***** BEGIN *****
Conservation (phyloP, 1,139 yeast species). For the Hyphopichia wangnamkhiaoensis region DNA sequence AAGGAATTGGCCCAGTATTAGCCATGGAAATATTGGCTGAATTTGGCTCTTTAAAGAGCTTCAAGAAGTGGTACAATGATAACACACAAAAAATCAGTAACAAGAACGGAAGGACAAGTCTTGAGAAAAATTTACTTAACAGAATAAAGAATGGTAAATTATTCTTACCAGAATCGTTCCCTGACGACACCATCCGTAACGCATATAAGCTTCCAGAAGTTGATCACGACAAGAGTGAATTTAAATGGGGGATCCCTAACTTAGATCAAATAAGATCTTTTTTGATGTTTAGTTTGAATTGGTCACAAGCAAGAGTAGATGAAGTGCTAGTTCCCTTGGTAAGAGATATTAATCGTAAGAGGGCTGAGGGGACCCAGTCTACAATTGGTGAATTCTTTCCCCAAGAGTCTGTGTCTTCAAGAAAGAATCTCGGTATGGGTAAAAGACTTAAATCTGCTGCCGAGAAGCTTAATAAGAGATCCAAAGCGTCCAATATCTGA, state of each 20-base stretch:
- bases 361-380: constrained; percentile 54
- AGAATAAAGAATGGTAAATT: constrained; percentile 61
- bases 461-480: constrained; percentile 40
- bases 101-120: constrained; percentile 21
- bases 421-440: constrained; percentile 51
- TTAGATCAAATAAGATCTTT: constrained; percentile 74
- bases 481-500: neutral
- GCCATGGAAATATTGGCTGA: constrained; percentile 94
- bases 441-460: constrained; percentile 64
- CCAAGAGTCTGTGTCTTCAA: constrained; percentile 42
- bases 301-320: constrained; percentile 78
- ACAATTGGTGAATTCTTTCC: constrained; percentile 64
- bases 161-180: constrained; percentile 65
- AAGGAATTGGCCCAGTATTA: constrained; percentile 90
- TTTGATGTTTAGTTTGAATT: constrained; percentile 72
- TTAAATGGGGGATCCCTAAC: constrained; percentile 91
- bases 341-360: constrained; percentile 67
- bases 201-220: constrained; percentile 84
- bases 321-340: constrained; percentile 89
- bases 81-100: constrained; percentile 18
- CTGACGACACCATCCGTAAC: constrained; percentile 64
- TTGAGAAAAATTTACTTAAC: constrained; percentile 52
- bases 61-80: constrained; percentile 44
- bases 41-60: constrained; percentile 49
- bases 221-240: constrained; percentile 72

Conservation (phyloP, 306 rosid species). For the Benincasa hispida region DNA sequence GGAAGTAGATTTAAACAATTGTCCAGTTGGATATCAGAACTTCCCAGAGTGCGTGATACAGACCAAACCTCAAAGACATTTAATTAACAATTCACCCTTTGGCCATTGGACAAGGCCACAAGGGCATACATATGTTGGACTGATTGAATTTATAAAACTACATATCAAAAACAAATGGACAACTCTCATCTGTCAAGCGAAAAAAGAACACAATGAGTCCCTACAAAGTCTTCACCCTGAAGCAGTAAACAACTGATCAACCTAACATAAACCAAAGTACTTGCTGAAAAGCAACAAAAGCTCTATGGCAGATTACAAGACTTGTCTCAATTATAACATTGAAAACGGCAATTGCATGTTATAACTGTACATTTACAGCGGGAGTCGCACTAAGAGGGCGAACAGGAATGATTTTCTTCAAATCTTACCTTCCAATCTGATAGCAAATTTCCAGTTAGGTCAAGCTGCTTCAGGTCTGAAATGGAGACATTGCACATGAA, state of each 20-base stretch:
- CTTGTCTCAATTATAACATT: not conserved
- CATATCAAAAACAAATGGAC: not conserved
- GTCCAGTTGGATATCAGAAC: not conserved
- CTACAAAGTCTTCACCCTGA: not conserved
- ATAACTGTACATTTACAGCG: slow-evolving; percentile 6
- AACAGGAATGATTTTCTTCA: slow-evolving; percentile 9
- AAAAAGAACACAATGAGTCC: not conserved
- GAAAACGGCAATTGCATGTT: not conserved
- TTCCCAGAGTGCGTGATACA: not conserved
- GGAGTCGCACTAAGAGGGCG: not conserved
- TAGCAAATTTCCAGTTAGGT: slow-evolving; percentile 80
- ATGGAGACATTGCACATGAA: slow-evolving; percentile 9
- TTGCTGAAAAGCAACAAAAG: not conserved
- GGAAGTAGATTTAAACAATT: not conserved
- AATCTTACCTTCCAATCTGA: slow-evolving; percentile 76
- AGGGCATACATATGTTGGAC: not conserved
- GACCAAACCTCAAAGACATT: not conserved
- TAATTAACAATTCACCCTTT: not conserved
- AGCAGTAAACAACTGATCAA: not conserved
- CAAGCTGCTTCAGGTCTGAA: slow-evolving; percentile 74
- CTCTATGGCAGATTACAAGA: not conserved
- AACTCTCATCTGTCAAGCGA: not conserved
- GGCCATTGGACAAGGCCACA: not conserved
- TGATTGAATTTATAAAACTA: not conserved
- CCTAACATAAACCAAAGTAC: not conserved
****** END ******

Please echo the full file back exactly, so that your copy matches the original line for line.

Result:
Conservation (phyloP, 1,139 yeast species). For the Hyphopichia wangnamkhiaoensis region DNA sequence AAGGAATTGGCCCAGTATTAGCCATGGAAATATTGGCTGAATTTGGCTCTTTAAAGAGCTTCAAGAAGTGGTACAATGATAACACACAAAAAATCAGTAACAAGAACGGAAGGACAAGTCTTGAGAAAAATTTACTTAACAGAATAAAGAATGGTAAATTATTCTTACCAGAATCGTTCCCTGACGACACCATCCGTAACGCATATAAGCTTCCAGAAGTTGATCACGACAAGAGTGAATTTAAATGGGGGATCCCTAACTTAGATCAAATAAGATCTTTTTTGATGTTTAGTTTGAATTGGTCACAAGCAAGAGTAGATGAAGTGCTAGTTCCCTTGGTAAGAGATATTAATCGTAAGAGGGCTGAGGGGACCCAGTCTACAATTGGTGAATTCTTTCCCCAAGAGTCTGTGTCTTCAAGAAAGAATCTCGGTATGGGTAAAAGACTTAAATCTGCTGCCGAGAAGCTTAATAAGAGATCCAAAGCGTCCAATATCTGA, state of each 20-base stretch:
- bases 361-380: constrained; percentile 54
- AGAATAAAGAATGGTAAATT: constrained; percentile 61
- bases 461-480: constrained; percentile 40
- bases 101-120: constrained; percentile 21
- bases 421-440: constrained; percentile 51
- TTAGATCAAATAAGATCTTT: constrained; percentile 74
- bases 481-500: neutral
- GCCATGGAAATATTGGCTGA: constrained; percentile 94
- bases 441-460: constrained; percentile 64
- CCAAGAGTCTGTGTCTTCAA: constrained; percentile 42
- bases 301-320: constrained; percentile 78
- ACAATTGGTGAATTCTTTCC: constrained; percentile 64
- bases 161-180: constrained; percentile 65
- AAGGAATTGGCCCAGTATTA: constrained; percentile 90
- TTTGATGTTTAGTTTGAATT: constrained; percentile 72
- TTAAATGGGGGATCCCTAAC: constrained; percentile 91
- bases 341-360: constrained; percentile 67
- bases 201-220: constrained; percentile 84
- bases 321-340: constrained; percentile 89
- bases 81-100: constrained; percentile 18
- CTGACGACACCATCCGTAAC: constrained; percentile 64
- TTGAGAAAAATTTACTTAAC: constrained; percentile 52
- bases 61-80: constrained; percentile 44
- bases 41-60: constrained; percentile 49
- bases 221-240: constrained; percentile 72

Conservation (phyloP, 306 rosid species). For the Benincasa hispida region DNA sequence GGAAGTAGATTTAAACAATTGTCCAGTTGGATATCAGAACTTCCCAGAGTGCGTGATACAGACCAAACCTCAAAGACATTTAATTAACAATTCACCCTTTGGCCATTGGACAAGGCCACAAGGGCATACATATGTTGGACTGATTGAATTTATAAAACTACATATCAAAAACAAATGGACAACTCTCATCTGTCAAGCGAAAAAAGAACACAATGAGTCCCTACAAAGTCTTCACCCTGAAGCAGTAAACAACTGATCAACCTAACATAAACCAAAGTACTTGCTGAAAAGCAACAAAAGCTCTATGGCAGATTACAAGACTTGTCTCAATTATAACATTGAAAACGGCAATTGCATGTTATAACTGTACATTTACAGCGGGAGTCGCACTAAGAGGGCGAACAGGAATGATTTTCTTCAAATCTTACCTTCCAATCTGATAGCAAATTTCCAGTTAGGTCAAGCTGCTTCAGGTCTGAAATGGAGACATTGCACATGAA, state of each 20-base stretch:
- CTTGTCTCAATTATAACATT: not conserved
- CATATCAAAAACAAATGGAC: not conserved
- GTCCAGTTGGATATCAGAAC: not conserved
- CTACAAAGTCTTCACCCTGA: not conserved
- ATAACTGTACATTTACAGCG: slow-evolving; percentile 6
- AACAGGAATGATTTTCTTCA: slow-evolving; percentile 9
- AAAAAGAACACAATGAGTCC: not conserved
- GAAAACGGCAATTGCATGTT: not conserved
- TTCCCAGAGTGCGTGATACA: not conserved
- GGAGTCGCACTAAGAGGGCG: not conserved
- TAGCAAATTTCCAGTTAGGT: slow-evolving; percentile 80
- ATGGAGACATTGCACATGAA: slow-evolving; percentile 9
- TTGCTGAAAAGCAACAAAAG: not conserved
- GGAAGTAGATTTAAACAATT: not conserved
- AATCTTACCTTCCAATCTGA: slow-evolving; percentile 76
- AGGGCATACATATGTTGGAC: not conserved
- GACCAAACCTCAAAGACATT: not conserved
- TAATTAACAATTCACCCTTT: not conserved
- AGCAGTAAACAACTGATCAA: not conserved
- CAAGCTGCTTCAGGTCTGAA: slow-evolving; percentile 74
- CTCTATGGCAGATTACAAGA: not conserved
- AACTCTCATCTGTCAAGCGA: not conserved
- GGCCATTGGACAAGGCCACA: not conserved
- TGATTGAATTTATAAAACTA: not conserved
- CCTAACATAAACCAAAGTAC: not conserved